If the Court approves a proposed settlement in a little-noticed lawsuit, thousands who purchased property directly from Ginn Development may be entitled to monetary compensation (strings attached).
Palm Coast, FL – December 19, 2013 – If the Court approves a proposed settlement in a little-noticed lawsuit (Demsheck v. Ginn Development and Lubert-Adler), thousands who purchased property directly from Ginn may be entitled to monetary compensation. GoToby.com urges all who bought from Ginn in Bella Collina, Cobblestone Park, Ginn Sur Mer, Hammock Beach, Laurelmor, Quail West, Reunion, Tesoro, Tesoro Preserve or Watersong to carefully read the proposed settlement documentation. The settlement has far-reaching legal and financial implications “as it affects your legal rights.”
GoToby.com is in receipt of a nine-page Federal Court notice (of a proposed settlement). Although the plaintiffs in the suit purchased property from Ginn in Cobblestone Park and in no other Ginn developed location, and although the suit was never granted class action, the proposed settlement agreement applies to a broad class. The notice states:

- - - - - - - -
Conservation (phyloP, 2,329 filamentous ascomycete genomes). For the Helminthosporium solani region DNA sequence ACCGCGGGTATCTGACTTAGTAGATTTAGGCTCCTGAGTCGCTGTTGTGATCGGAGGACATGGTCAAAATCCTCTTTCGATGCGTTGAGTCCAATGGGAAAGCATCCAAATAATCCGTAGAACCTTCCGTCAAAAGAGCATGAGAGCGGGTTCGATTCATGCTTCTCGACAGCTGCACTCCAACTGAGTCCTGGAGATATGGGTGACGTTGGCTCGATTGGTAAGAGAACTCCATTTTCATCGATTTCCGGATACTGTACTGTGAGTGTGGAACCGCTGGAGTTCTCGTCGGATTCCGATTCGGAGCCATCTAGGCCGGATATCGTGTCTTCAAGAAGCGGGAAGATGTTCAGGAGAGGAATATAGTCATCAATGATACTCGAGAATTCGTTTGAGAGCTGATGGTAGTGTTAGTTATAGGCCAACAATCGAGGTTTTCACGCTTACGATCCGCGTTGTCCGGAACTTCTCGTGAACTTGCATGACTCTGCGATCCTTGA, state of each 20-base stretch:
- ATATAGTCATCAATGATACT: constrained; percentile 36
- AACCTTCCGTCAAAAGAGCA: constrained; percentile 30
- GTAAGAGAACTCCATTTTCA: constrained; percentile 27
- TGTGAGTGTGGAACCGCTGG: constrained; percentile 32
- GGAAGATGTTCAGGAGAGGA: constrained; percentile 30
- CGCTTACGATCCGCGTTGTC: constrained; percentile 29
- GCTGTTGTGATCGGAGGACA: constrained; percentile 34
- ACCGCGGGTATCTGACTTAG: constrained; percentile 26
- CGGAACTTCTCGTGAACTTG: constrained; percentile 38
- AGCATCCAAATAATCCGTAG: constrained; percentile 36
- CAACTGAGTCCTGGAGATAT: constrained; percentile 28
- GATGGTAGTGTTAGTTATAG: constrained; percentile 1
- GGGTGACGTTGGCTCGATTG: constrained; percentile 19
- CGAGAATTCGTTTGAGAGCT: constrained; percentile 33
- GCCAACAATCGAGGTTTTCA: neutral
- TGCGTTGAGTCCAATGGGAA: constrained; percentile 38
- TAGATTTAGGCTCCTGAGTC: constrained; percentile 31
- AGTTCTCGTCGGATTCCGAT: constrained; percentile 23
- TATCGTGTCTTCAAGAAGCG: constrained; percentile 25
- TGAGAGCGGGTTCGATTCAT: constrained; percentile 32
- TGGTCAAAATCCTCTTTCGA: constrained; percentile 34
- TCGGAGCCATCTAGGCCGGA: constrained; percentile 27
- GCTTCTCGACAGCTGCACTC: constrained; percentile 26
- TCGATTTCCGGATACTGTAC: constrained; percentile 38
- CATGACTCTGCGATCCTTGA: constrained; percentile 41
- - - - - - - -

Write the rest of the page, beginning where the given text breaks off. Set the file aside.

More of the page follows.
If you purchased real estate (e.g., undeveloped land, a condominium, a townhome, etc.) at a development operated or developed by a Ginn company, your purchase contract was signed between April 13, 2006 and April 13, 2009, and you took title directly from the Ginn company;
Then you may be a member of the proposed settlement class and entitled to reimbursement in connection with your purchase(s).
The Ginn developments at issue are: Bella Collina, Cobblestone Park, Ginn Sur Mer, Hammock Beach, Laurelmor, Quail West, Reunion, Tesoro, Tesoro Preserve and Watersong.
If the Court approves the proposed settlement, Ginn will provide class members a means of obtaining reimbursement in connection with their purchase(s). All persons or entities who accept these benefits will be barred from pursuing individual lawsuits against Ginn and others based on their purchase(s). [Emphasis added]
GoToby.com is troubled with this settlement on many levels. First, the proposed level of compensation is paltry. For many, it will amount to less than 1 percent of the purchase price of their property. The settlement fund will total a mere $700,000, from which will be deducted plaintiff’s counsel fees (not to exceed $275,000), an $15,000 incentive award to plaintiff John Demsheck, and compensation to the Claims Administrator for administering the settlement.
This likely will leave less than $425,000 to be distributed among potentially thousands of class members, many of whom individually paid more than $425,000 for their Ginn purchases. The final payout will depend on how many claims are approved from among those filed by class members who opt to participate.
More troubling than the paltry payout are the legal implications. If you opt in, you have the right to file an objection to the settlement but you lose other potentially important rights. First, you forgo any rights you may have against Ginn and others regarding the claims in this case. You must request exclusion to avoid the loss of those rights. Specifically: